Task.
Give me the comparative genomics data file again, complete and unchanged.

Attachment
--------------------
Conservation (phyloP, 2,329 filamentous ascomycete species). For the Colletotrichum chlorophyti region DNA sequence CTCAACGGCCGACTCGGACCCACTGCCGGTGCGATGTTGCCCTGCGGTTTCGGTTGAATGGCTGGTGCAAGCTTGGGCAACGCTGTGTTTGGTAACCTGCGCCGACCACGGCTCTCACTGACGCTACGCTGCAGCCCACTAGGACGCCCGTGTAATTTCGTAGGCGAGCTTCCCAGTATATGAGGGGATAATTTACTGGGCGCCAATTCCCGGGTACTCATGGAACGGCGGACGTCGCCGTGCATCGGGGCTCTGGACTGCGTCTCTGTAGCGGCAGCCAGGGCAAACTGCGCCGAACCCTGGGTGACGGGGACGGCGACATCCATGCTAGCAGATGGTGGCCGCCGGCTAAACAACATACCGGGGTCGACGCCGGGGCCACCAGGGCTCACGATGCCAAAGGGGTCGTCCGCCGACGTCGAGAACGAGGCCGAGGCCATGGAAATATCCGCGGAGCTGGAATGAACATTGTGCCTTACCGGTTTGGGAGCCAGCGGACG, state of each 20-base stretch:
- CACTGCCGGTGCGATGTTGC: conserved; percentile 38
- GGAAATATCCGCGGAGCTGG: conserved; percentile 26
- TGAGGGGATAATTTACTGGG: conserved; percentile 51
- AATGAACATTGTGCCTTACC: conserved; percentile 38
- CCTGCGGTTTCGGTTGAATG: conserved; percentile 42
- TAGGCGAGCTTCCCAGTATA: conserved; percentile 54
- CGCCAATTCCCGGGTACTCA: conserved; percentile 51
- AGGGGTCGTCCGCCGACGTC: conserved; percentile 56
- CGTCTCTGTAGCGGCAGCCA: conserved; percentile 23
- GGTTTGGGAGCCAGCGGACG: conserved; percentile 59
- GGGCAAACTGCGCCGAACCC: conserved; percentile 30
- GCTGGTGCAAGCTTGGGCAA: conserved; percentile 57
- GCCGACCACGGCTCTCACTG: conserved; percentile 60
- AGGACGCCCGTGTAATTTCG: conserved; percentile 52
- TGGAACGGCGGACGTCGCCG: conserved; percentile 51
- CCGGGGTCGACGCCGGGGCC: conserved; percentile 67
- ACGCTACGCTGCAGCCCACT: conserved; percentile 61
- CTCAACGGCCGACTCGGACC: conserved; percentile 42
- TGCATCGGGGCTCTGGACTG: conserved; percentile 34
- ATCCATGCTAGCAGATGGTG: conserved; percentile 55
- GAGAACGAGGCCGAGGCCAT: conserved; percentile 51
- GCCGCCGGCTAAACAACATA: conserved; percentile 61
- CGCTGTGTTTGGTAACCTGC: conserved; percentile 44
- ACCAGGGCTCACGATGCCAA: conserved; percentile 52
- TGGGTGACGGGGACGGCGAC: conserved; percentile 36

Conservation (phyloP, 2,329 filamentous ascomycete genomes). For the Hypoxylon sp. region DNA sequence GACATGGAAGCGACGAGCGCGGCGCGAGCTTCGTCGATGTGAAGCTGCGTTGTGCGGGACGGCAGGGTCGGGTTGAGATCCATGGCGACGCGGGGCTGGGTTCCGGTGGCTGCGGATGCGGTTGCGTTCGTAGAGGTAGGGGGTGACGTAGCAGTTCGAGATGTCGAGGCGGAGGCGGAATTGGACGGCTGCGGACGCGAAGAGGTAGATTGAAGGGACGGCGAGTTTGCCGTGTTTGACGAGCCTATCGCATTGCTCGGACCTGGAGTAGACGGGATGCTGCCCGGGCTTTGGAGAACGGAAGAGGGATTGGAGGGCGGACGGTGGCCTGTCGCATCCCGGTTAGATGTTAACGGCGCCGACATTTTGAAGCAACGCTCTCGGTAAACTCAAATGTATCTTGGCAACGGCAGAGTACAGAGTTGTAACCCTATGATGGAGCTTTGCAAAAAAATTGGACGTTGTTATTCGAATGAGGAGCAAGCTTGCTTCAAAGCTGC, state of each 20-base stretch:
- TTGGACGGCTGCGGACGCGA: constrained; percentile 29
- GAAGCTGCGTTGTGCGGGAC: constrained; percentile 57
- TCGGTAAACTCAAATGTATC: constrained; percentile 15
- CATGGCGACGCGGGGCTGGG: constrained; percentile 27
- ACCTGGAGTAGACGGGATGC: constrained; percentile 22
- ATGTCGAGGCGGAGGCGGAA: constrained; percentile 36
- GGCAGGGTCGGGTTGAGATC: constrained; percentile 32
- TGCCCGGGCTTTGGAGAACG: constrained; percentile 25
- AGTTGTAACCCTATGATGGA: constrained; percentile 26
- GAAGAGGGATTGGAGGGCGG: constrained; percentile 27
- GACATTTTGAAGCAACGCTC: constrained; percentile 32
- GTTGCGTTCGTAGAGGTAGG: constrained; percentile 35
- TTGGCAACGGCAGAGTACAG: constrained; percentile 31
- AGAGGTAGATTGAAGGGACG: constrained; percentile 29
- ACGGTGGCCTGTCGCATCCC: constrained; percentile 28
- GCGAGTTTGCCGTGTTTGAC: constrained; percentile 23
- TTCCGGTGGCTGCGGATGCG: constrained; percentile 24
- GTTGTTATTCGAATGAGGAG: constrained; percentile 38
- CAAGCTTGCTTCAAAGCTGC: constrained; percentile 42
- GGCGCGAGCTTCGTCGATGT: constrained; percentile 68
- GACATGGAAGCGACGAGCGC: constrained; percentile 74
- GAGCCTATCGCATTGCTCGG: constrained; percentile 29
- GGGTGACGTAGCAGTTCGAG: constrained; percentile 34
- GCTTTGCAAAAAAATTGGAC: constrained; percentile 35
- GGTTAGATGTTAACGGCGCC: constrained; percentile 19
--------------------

Conservation (phyloP, 2,329 filamentous ascomycete species). For the Colletotrichum chlorophyti region DNA sequence CTCAACGGCCGACTCGGACCCACTGCCGGTGCGATGTTGCCCTGCGGTTTCGGTTGAATGGCTGGTGCAAGCTTGGGCAACGCTGTGTTTGGTAACCTGCGCCGACCACGGCTCTCACTGACGCTACGCTGCAGCCCACTAGGACGCCCGTGTAATTTCGTAGGCGAGCTTCCCAGTATATGAGGGGATAATTTACTGGGCGCCAATTCCCGGGTACTCATGGAACGGCGGACGTCGCCGTGCATCGGGGCTCTGGACTGCGTCTCTGTAGCGGCAGCCAGGGCAAACTGCGCCGAACCCTGGGTGACGGGGACGGCGACATCCATGCTAGCAGATGGTGGCCGCCGGCTAAACAACATACCGGGGTCGACGCCGGGGCCACCAGGGCTCACGATGCCAAAGGGGTCGTCCGCCGACGTCGAGAACGAGGCCGAGGCCATGGAAATATCCGCGGAGCTGGAATGAACATTGTGCCTTACCGGTTTGGGAGCCAGCGGACG, state of each 20-base stretch:
- CACTGCCGGTGCGATGTTGC: conserved; percentile 38
- GGAAATATCCGCGGAGCTGG: conserved; percentile 26
- TGAGGGGATAATTTACTGGG: conserved; percentile 51
- AATGAACATTGTGCCTTACC: conserved; percentile 38
- CCTGCGGTTTCGGTTGAATG: conserved; percentile 42
- TAGGCGAGCTTCCCAGTATA: conserved; percentile 54
- CGCCAATTCCCGGGTACTCA: conserved; percentile 51
- AGGGGTCGTCCGCCGACGTC: conserved; percentile 56
- CGTCTCTGTAGCGGCAGCCA: conserved; percentile 23
- GGTTTGGGAGCCAGCGGACG: conserved; percentile 59
- GGGCAAACTGCGCCGAACCC: conserved; percentile 30
- GCTGGTGCAAGCTTGGGCAA: conserved; percentile 57
- GCCGACCACGGCTCTCACTG: conserved; percentile 60
- AGGACGCCCGTGTAATTTCG: conserved; percentile 52
- TGGAACGGCGGACGTCGCCG: conserved; percentile 51
- CCGGGGTCGACGCCGGGGCC: conserved; percentile 67
- ACGCTACGCTGCAGCCCACT: conserved; percentile 61
- CTCAACGGCCGACTCGGACC: conserved; percentile 42
- TGCATCGGGGCTCTGGACTG: conserved; percentile 34
- ATCCATGCTAGCAGATGGTG: conserved; percentile 55
- GAGAACGAGGCCGAGGCCAT: conserved; percentile 51
- GCCGCCGGCTAAACAACATA: conserved; percentile 61
- CGCTGTGTTTGGTAACCTGC: conserved; percentile 44
- ACCAGGGCTCACGATGCCAA: conserved; percentile 52
- TGGGTGACGGGGACGGCGAC: conserved; percentile 36

Conservation (phyloP, 2,329 filamentous ascomycete genomes). For the Hypoxylon sp. region DNA sequence GACATGGAAGCGACGAGCGCGGCGCGAGCTTCGTCGATGTGAAGCTGCGTTGTGCGGGACGGCAGGGTCGGGTTGAGATCCATGGCGACGCGGGGCTGGGTTCCGGTGGCTGCGGATGCGGTTGCGTTCGTAGAGGTAGGGGGTGACGTAGCAGTTCGAGATGTCGAGGCGGAGGCGGAATTGGACGGCTGCGGACGCGAAGAGGTAGATTGAAGGGACGGCGAGTTTGCCGTGTTTGACGAGCCTATCGCATTGCTCGGACCTGGAGTAGACGGGATGCTGCCCGGGCTTTGGAGAACGGAAGAGGGATTGGAGGGCGGACGGTGGCCTGTCGCATCCCGGTTAGATGTTAACGGCGCCGACATTTTGAAGCAACGCTCTCGGTAAACTCAAATGTATCTTGGCAACGGCAGAGTACAGAGTTGTAACCCTATGATGGAGCTTTGCAAAAAAATTGGACGTTGTTATTCGAATGAGGAGCAAGCTTGCTTCAAAGCTGC, state of each 20-base stretch:
- TTGGACGGCTGCGGACGCGA: constrained; percentile 29
- GAAGCTGCGTTGTGCGGGAC: constrained; percentile 57
- TCGGTAAACTCAAATGTATC: constrained; percentile 15
- CATGGCGACGCGGGGCTGGG: constrained; percentile 27
- ACCTGGAGTAGACGGGATGC: constrained; percentile 22
- ATGTCGAGGCGGAGGCGGAA: constrained; percentile 36
- GGCAGGGTCGGGTTGAGATC: constrained; percentile 32
- TGCCCGGGCTTTGGAGAACG: constrained; percentile 25
- AGTTGTAACCCTATGATGGA: constrained; percentile 26
- GAAGAGGGATTGGAGGGCGG: constrained; percentile 27
- GACATTTTGAAGCAACGCTC: constrained; percentile 32
- GTTGCGTTCGTAGAGGTAGG: constrained; percentile 35
- TTGGCAACGGCAGAGTACAG: constrained; percentile 31
- AGAGGTAGATTGAAGGGACG: constrained; percentile 29
- ACGGTGGCCTGTCGCATCCC: constrained; percentile 28
- GCGAGTTTGCCGTGTTTGAC: constrained; percentile 23
- TTCCGGTGGCTGCGGATGCG: constrained; percentile 24
- GTTGTTATTCGAATGAGGAG: constrained; percentile 38
- CAAGCTTGCTTCAAAGCTGC: constrained; percentile 42
- GGCGCGAGCTTCGTCGATGT: constrained; percentile 68
- GACATGGAAGCGACGAGCGC: constrained; percentile 74
- GAGCCTATCGCATTGCTCGG: constrained; percentile 29
- GGGTGACGTAGCAGTTCGAG: constrained; percentile 34
- GCTTTGCAAAAAAATTGGAC: constrained; percentile 35
- GGTTAGATGTTAACGGCGCC: constrained; percentile 19